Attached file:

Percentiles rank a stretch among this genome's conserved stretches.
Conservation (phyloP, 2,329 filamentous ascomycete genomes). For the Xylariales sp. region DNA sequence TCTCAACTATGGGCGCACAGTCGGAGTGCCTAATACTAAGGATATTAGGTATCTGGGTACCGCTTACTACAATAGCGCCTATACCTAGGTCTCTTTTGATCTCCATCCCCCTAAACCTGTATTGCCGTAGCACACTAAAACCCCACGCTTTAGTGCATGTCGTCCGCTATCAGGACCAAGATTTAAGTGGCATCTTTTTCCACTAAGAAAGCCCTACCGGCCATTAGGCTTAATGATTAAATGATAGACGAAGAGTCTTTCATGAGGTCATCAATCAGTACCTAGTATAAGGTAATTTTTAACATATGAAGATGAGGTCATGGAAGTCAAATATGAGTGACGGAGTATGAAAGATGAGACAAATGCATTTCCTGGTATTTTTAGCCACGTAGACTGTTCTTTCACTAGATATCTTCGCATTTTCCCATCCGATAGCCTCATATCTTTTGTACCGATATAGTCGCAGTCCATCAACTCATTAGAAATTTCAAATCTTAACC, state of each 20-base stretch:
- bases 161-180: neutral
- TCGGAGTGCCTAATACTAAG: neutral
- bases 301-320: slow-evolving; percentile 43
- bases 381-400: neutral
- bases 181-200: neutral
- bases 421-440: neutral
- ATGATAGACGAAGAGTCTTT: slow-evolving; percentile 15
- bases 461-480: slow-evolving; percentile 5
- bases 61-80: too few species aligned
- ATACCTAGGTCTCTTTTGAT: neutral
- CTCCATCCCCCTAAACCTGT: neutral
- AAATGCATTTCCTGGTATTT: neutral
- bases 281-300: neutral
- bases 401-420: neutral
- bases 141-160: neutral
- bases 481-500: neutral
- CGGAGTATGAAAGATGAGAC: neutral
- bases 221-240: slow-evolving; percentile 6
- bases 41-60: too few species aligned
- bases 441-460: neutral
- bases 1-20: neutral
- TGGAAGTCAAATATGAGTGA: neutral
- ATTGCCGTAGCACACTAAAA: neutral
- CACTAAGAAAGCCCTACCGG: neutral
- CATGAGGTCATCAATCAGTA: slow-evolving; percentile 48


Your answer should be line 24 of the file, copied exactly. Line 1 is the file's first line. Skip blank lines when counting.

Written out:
- TGGAAGTCAAATATGAGTGA: neutral